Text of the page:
How to Change the Napkin for Your New Baby


Babies pass urine frequently and should never be left in a wet napkin. Some babies pass urine at regular times but most do not. Every time you change the napkin you should wash the buttocks with soap and water, or with baby lotion, if preferred. You should then dry them well and apply a protecting and soothing baby cream before putting on a clean napkin.

Stools

Before a baby is born its gut is full of a dark green sticky material called meconium. This is passed within a few hours of birth and continues for about three days, after which time it becomes light brown in colour and is known as changing stool. On about the fourth or fifth day the stool takes on a curdy bright yellow appearance. Breast-fed babies continue to pass soft stools, while bottle-fed babies pass stools which are more solid and formed, smell more like ordinary stools and are usually passed less frequently than those of the breast-fed baby. Once weaning commences, the stools change again, becoming still darker in colour and firmer.

Napkin rash

In certain circumstances the baby’s buttocks may become red and sore. It is important to change napkins frequently, to wash and dry the baby’s buttocks carefully, and to rinse out napkins adequately every time. Diarr­hea may also be a cause of sore buttocks. The application of a soothing cream, such as zinc and castor oil cream, helps to protect the skin with a waterproof layer while soothing the sore area. If none of these precautions seems to make any difference, you should seek the advice of the family practitioner or health visitor.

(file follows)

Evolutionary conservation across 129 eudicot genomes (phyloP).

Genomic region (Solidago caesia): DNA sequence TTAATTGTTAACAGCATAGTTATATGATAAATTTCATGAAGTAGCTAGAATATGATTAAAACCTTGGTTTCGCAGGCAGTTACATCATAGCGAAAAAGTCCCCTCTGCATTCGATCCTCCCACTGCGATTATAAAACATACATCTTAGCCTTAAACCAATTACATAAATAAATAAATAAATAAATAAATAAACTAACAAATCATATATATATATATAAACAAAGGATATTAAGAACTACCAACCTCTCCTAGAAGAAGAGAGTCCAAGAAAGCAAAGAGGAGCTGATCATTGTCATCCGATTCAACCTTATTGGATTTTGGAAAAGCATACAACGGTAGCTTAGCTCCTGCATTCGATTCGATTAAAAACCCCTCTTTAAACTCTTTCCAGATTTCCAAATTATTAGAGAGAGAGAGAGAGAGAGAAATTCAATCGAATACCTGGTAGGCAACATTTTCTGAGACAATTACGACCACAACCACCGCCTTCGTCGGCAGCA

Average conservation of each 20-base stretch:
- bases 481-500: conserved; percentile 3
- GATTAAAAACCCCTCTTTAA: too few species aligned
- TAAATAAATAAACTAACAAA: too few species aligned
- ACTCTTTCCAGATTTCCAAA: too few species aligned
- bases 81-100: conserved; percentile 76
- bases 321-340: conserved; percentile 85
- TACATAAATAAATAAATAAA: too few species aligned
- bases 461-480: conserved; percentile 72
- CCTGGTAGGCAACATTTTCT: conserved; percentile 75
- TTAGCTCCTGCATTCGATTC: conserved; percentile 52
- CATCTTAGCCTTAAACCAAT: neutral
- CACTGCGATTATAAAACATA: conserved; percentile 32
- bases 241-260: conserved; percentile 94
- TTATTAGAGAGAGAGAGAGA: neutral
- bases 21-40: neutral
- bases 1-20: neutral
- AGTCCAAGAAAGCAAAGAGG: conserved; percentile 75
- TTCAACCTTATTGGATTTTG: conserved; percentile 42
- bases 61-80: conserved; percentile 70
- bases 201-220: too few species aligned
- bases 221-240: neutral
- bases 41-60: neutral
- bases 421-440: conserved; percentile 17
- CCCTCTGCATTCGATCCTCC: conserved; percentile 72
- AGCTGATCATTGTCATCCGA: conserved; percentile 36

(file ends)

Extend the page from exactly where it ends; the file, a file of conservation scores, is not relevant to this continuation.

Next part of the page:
Types of napkin

The main decision is whether to use wash­able napkins or disposable ones. There are advantages and disadvantages associated with both.

The basic washable napkin is usually a terry towelling square, quick-drying but highly absorbent when folded to the baby’s shape. Muslin squares can be used for very new babies and as napkin liners later on. Disposable “one way” napkin liners are now more commonly used, however: they let urine through in one direction only and so protect the baby’s skin.

Disposable napkins are absorbent pads with plastic backs. They are less absorbent than washable napkins, but they are certainly convenient if washing or drying facilities are limited. No napkin liners or plastic pants are necessary. Brands differ in their shapes, so find the most suitable.

Plastic pants

Plastic pants are usually used with towelling napkins. Although plastic pants are effective in keeping moisture off clothing, they tend to encourage redness and soreness. Plastic pants become hard and unusable in time, but you can prolong their life by washing them in warm water with a little washing-up liquid. Dry them away from direct heat.

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Filed Under: Family & Relationships

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About the Author: Roberta Southworth is a psychiatrist by profession. She likes to help out people by writing informative tips on how people can to solve their family and relationship issues. She is currently staying in Ireland. She has 5 years of couple counseling experience.

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